عنوان مقاله [English]
Choosing the best land suitability method to determine land suitability classes has always been questioned and researched. Many land suitability surveys are conducted using four conventional methods, including: 1-simple limitation, 2- number and intensity of limitations, 3- Khiddir (square root) and 4- storie. In the parametric approach, the land index is calculated using the Khiddir method or the Storie method, and then based on this index, the land suitability classes are determined. The land index is in two forms: the uncorrected land index and the corrected land index. Numerous studies on land suitability evaluation have shown that the results of different land suitability methods are very different. However, the results of many studies suggest that the two methods of simple limitation and Khiddir are more consistent. Since these researches have been for different products and different regions, it has not been possible to evaluate the degree of adaptation of different methods without considering the type of product and its location. On the other hand, the numerical value of the adaptation or conformity of these methods with each other has not been determined. So, regardless of the type of product and location, a basic question that arises is how well do the different land suitability methods fit together, and are the degree of adaptation different for various land suitability classes? Current research seeks to answer this question.
Materials and Methods: In this study, land suitability classes were determined using numerical simulation, without considering any product and location. In numerical simulation, each of the eight factors involved in determining the suitability classes accounted for a random number from zero to 100, and then based on these simulated numbers the land suitability classes were determined with the four conventional methods and in two forms of the uncorrected land index and the corrected land index. The simulation process for each proportional class, including classes S1(suitable), S2(Moderately suitable), S3(Marginally suitable), N1 (temporary unsuitable), and N2 (permanently unsuitable), was performed one million times. So a total of five million simulations were done. In the next step, the degree of adaptation for each class and each method was calculated based on the Overall Accuracy(OA) formula.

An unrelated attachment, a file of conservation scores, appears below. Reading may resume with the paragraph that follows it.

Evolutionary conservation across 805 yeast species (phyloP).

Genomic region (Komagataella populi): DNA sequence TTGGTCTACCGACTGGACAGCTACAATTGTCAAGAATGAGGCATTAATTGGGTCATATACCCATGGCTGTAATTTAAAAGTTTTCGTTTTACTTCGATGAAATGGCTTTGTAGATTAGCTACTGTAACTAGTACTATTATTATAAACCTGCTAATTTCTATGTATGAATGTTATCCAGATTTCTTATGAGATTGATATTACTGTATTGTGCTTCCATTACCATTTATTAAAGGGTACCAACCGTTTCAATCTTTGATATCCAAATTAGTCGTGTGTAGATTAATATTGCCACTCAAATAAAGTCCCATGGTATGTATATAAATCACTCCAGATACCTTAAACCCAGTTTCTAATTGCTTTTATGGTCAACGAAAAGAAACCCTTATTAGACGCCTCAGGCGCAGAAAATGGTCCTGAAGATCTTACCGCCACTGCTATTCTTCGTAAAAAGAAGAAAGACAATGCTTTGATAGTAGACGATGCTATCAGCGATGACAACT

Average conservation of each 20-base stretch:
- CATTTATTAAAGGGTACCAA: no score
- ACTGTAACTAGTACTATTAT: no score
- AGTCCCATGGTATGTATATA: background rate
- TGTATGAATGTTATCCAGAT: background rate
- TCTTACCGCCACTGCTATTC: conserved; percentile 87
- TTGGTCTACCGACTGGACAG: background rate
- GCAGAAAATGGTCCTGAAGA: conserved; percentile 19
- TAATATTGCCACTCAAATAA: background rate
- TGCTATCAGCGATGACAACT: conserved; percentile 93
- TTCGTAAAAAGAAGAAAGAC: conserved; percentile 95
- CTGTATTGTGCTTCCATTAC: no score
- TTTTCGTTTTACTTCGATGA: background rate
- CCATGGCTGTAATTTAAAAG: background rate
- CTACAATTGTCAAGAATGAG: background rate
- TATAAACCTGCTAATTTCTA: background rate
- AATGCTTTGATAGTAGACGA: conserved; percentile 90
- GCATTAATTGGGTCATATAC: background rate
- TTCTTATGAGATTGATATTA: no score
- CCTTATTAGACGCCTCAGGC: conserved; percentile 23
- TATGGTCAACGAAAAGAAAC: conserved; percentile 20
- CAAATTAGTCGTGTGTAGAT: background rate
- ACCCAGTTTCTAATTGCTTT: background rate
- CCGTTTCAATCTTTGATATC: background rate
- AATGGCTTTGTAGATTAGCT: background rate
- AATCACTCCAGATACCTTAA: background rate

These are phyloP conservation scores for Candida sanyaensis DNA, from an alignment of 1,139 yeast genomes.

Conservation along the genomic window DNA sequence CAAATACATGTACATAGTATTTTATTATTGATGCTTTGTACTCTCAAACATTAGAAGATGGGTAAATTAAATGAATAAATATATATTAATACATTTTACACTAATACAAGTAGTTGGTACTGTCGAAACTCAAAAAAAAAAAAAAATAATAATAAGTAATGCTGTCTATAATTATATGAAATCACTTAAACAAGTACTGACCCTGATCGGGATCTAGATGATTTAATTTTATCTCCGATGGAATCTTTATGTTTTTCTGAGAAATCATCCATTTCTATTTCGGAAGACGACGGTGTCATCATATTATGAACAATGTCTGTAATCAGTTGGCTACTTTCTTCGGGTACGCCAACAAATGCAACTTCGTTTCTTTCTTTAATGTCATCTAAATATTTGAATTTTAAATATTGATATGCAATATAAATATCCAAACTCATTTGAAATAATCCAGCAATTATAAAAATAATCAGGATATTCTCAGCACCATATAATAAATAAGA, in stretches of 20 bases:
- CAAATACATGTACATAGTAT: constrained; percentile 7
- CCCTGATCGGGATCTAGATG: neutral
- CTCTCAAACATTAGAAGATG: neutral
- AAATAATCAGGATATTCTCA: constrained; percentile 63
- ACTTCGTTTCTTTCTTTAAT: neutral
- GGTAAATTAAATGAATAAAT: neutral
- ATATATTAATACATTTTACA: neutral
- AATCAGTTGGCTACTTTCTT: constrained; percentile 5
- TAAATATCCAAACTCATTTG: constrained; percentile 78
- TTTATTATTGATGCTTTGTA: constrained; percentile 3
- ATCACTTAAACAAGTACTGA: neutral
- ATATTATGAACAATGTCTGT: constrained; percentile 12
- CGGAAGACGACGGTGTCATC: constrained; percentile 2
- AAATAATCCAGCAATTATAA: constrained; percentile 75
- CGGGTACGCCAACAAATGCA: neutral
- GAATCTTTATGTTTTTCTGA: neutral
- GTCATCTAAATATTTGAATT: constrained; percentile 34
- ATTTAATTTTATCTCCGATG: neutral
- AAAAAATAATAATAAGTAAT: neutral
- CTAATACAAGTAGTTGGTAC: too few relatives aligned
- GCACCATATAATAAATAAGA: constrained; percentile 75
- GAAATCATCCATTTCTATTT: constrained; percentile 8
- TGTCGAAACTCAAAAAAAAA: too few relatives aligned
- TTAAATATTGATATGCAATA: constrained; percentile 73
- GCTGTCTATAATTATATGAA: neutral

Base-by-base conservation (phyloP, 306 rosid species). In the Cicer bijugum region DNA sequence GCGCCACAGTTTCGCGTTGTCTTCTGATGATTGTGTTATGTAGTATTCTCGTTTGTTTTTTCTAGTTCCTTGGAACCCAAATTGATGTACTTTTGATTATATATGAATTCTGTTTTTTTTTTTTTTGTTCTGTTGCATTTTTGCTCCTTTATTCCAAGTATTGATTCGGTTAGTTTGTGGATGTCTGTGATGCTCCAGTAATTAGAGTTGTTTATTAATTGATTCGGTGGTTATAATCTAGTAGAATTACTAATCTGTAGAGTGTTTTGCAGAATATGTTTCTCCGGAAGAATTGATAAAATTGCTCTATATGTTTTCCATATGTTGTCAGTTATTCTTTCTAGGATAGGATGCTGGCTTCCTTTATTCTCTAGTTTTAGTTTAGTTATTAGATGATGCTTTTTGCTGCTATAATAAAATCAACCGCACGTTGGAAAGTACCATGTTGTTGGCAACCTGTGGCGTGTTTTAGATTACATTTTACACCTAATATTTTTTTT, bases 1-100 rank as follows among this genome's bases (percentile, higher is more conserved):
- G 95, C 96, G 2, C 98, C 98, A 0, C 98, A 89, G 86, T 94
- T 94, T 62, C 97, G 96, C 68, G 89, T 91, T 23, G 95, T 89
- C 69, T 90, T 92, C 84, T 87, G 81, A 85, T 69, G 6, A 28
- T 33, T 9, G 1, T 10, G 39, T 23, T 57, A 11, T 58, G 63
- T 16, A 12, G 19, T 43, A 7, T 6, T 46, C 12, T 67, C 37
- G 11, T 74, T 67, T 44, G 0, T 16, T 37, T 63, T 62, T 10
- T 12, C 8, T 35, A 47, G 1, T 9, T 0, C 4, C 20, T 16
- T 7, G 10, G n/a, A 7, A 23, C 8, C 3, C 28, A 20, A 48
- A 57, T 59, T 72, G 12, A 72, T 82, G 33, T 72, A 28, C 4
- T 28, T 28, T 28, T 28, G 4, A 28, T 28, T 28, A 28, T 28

Results: The results showed that the numerical value of the degree of adaptation of different land suitability methods in various classes are very different; Overall, however, the least and most adaptation between the different methods occurs for Class N1 and N2, respectively. After class N2, there is the greatest adaptation between the different methods in class S1. For classes S2 and S3, the degree of adaptation between different methods does not follow a specific trend. Among the various methods, in the case of using the uncorrected index, the simple limitation method was more consistent with the Khiddir method. However, using the corrected land index, the greatest correlation was observed between the simple limitation method and the parametric approach (both Khiddir and Storie method) and in this case there was not much difference between the results of Khiddir method and Storie method. Therefore, the corrected index is superior to the uncorrected index.
Conclusion: Based on the findings of this study, it can be said that the results obtained from the uncorrected land indices may be far from reality, and this issue is much more severe for the Storie method. The use of the uncorrected index causes a large difference between the parametric approach with the two methods of simple limitation and the number and intensity of limitations. Therefore, it is necessary to use corrected indices to determine the suitability classes so that the results of different methods are as close as possible.